Love is a cracking open. Not in the way I think most people assume. It is not necessarily that your beloved makes you fall to pieces, when you fall in love, though this is how it has been represented, time and time again, in art, in literature, in songs. And this can certainly happen, usually not for the best. Instead I think that the vulnerability love requires asks that you crack open. This is a fine distinction. One involuntary, the other voluntary. One is entirely based on the beloved and what they can do for you, the other based on your own availability, your own openness. It is so tricky, knowing whether you can or should trust. Getting over your own wariness, getting over yourself, choosing the one that you love. Choosing them, over and over again—what a risk, to put yourself in that position, walking out on that ledge, trusting that they will be there to balance you. Trusting too, that you will want them there with you.

How much you could lose. 

Love is the particular. The particular is what erupts and bubbles up and calls you back, imposing a horizon on your imagination. It is what sticks. 

How things are done. What they mean. What is discussed. Who is there with you. 

The question of who is a question of how. How you were known to each other. That’s what is lost, and what feels impossible to replace.

Calculated waiting. The well to obstruction. I ask the question three times and receive the same answer—the odds of that are astronomical. The I Ching is trying to tell me something. It is always trying to tell me something, whether or not I am willing to listen. The obstruction has always been my own. Give up anger. Lives have been ruined by it (my own lives). Now it says calculated waiting. Wait for a sign. Open yourself to waiting. Attend to your attitude (it is the only thing you can attend to). Love will follow—in whatever form that may take. What do I want now? What I want is out of my reach. But perhaps that’s always been true, for everyone, at all times. It finds you, it changes, it appears in unexpected ways.

All false infinities are hell. It rained last night, or this morning. It’s raining now. Yesterday afternoon I wanted to leave everything I brought with me in the car. My phone, my jacket, and almost my suitcase. I had already left my keys plugged into the computer in my brother’s office. I think that I have never read anything, never in my life picked up a single book, and then I see an image that reminds me of an image from a chapter in Sebald’s Vertigo. A porcelain hand that Stendhal kept on his desk, a hand which would often move him to tears. Then I think, “I knew about this resonance when I took the photo.” (Of my own hand.) In the past year or so, hands have meant a lot to me—as entrances, as indications, to call to the core of another’s being. (“My mother always said that someone would love me for my hands.)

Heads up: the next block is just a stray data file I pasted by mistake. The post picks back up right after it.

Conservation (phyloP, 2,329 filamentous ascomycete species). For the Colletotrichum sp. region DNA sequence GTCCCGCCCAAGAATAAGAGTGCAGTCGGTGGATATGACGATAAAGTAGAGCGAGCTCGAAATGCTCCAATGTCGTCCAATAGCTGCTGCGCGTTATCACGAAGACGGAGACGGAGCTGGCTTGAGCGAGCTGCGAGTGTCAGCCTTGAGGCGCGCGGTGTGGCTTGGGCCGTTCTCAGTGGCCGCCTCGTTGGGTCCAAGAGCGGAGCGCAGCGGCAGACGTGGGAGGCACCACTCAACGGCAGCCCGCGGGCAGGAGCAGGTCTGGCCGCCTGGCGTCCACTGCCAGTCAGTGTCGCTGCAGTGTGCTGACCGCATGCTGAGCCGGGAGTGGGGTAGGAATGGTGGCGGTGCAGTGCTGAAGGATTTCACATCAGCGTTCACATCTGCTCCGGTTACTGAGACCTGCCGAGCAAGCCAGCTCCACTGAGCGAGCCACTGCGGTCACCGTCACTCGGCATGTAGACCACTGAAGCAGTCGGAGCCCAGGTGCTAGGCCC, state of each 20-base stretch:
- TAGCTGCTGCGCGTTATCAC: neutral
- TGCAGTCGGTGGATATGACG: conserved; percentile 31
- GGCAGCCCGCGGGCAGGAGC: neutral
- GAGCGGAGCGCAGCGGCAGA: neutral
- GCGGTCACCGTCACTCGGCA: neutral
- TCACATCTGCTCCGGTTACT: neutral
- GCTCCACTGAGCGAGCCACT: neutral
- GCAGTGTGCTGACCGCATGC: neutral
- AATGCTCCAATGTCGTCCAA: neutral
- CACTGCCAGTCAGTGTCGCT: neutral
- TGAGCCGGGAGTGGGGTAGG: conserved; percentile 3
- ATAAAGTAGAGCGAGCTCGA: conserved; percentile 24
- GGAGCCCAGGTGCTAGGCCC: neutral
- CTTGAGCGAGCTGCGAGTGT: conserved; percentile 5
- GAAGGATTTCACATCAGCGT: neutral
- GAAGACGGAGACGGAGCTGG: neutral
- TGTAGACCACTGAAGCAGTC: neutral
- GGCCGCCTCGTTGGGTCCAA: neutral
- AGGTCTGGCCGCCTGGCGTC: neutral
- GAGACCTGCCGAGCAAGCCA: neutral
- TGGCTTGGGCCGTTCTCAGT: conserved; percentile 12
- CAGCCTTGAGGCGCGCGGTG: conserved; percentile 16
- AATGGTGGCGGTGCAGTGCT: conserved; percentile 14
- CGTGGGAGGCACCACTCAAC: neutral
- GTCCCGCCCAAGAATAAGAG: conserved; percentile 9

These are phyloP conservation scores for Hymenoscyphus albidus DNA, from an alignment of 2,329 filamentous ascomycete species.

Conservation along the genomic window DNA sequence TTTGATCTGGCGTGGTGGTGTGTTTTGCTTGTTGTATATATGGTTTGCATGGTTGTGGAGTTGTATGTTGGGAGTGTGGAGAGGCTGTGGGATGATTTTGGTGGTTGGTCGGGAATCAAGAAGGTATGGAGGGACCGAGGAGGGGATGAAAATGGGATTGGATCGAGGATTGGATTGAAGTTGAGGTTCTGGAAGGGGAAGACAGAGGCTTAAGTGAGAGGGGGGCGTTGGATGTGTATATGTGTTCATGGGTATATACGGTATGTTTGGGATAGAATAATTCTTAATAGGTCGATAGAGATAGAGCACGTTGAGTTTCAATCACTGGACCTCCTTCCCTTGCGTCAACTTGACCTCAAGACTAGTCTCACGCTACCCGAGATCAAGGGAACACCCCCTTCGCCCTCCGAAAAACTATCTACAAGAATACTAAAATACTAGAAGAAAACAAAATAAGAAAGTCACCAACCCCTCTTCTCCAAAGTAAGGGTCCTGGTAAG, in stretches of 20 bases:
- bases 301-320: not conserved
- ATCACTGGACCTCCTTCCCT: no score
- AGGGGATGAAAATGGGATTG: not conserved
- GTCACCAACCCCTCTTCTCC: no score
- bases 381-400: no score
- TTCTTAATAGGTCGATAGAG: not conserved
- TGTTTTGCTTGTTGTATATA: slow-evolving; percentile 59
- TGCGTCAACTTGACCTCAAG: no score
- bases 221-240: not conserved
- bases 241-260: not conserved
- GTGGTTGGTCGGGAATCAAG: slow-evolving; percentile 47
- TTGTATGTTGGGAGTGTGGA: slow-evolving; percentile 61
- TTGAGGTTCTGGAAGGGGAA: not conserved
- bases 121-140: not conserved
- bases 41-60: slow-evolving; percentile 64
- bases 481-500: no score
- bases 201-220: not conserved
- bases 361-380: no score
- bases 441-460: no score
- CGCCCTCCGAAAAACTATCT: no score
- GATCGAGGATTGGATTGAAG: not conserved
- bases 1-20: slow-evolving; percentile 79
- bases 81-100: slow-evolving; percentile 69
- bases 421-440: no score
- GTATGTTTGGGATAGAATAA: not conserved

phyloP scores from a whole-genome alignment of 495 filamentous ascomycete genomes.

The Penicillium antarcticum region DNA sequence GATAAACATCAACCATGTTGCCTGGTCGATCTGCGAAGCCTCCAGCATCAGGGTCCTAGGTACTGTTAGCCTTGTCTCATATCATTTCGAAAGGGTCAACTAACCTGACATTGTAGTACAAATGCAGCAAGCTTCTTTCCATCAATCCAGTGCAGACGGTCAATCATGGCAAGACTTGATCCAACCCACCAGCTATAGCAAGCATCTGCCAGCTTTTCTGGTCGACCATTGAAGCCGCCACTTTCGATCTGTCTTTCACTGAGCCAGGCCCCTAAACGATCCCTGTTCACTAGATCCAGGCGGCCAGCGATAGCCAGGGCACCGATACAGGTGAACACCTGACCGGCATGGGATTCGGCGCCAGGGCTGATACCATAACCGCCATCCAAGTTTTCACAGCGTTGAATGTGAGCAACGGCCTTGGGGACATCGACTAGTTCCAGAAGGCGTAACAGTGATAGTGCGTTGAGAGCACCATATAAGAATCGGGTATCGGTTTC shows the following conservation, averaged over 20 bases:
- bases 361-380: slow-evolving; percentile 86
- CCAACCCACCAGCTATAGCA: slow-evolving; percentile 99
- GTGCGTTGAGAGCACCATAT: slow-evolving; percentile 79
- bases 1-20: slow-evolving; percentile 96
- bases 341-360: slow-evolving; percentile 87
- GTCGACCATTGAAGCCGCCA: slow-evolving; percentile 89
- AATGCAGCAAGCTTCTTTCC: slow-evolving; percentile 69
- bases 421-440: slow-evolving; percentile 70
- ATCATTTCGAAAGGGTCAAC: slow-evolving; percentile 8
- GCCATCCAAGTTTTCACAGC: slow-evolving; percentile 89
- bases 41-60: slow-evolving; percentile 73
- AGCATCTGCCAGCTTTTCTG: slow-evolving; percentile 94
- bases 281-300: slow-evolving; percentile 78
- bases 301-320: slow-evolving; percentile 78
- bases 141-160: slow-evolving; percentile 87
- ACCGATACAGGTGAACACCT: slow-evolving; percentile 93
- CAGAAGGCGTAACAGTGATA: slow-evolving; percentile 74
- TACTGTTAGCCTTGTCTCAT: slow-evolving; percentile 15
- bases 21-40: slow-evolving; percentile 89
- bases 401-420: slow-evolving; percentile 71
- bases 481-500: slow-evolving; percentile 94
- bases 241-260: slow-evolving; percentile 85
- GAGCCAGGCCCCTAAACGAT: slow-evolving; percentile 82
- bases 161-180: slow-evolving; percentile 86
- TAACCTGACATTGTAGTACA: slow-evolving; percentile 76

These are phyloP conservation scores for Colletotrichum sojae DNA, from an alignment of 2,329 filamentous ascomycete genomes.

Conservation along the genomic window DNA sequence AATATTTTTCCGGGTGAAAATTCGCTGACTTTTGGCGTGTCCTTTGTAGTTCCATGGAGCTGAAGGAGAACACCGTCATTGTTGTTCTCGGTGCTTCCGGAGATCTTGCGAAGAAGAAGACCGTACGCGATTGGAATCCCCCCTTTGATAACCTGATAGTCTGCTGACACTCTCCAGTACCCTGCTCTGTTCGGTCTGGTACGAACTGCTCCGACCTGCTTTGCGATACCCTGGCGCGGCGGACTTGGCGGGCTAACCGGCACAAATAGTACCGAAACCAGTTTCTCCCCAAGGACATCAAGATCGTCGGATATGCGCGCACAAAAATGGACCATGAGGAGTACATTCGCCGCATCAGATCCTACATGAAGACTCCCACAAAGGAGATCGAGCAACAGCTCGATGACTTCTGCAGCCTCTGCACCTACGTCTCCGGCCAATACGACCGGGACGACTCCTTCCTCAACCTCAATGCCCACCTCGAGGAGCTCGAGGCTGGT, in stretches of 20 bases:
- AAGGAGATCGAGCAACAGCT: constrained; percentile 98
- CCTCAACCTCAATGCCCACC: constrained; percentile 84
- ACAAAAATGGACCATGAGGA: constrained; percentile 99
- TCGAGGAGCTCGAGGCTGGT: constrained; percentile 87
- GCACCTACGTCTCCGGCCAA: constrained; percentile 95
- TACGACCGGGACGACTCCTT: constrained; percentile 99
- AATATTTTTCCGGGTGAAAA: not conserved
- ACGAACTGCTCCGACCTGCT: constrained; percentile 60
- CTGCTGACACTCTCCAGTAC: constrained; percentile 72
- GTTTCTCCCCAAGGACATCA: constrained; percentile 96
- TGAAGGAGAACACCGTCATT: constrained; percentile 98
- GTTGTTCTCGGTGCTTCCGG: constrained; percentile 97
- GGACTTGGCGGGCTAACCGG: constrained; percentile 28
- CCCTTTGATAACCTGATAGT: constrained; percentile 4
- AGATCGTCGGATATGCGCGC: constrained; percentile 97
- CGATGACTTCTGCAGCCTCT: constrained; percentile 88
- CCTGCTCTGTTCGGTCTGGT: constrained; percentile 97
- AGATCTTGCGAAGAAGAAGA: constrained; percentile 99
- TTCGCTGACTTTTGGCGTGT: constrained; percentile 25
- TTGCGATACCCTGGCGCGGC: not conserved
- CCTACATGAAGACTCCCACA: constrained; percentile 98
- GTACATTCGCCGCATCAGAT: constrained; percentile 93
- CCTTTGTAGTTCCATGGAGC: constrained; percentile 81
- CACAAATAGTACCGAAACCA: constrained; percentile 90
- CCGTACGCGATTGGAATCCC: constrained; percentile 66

In the morning I try to remember my dream. It’s a form of devotion, to not forget the person you were in the night. In my dream I was trying to put something back together. It was broken and the person who had broken it had decided she wasn’t going to tell me about it. There were five or six people sitting on two couches. I recognize the couches but not necessarily the people. The couches are from one of two homes: a springtime cabin somewhere remote, or a house in Forest Hill. But when I got up to turn off my alarm this morning the halo of the screen stuck in me: a notification from a friend. That was all I could remember. I went to bed and thought about what the notification meant. Then I remembered that I should try to remember my dream, as a form of attention and devotion. Now I’m sitting at my computer, noticing how much my bedroom is slanted back from the window: as I type my chair starts to roll backwards. Until I am far from my desk. How did I never notice this before? I noticed, but maybe I was not paying attention. Only incrementally did I become aware.

We might say that the moon has two distinct properties, these being:

a) cold
b) distant

And that these two properties in some way limit our ability to experience the moon. But what is distance? Is it not true that the moon may be visible at all times during the periods of the day it is active, even when it has waned to shadow or outline? Seeing the moon can one not imagine his or herself on the moon? Can one not hold an image of the moon in one’s mind? Can one not imagine oneself on its surface? And of its coldness, can one not view the moon from the comfort of one’s bed? Is this not done? But we were speaking of a physical coldness, a physical distance. Coldness and distance in their real sense. But are there not systems for mitigating cold? Can the distance not be traversed? Yes but to touch it one has to wear a suit. And what is a suit? Is it not just a covering? Is there not something underneath? If a leg touches a table through a pair of pants do we say that the leg is not touching the table? Or do we say that only the pants touch? To travel to the moon is of prohibitive cost. But is it not done? Is the cost truly prohibitive? Is travel to the moon so dear that no one has undertaken it?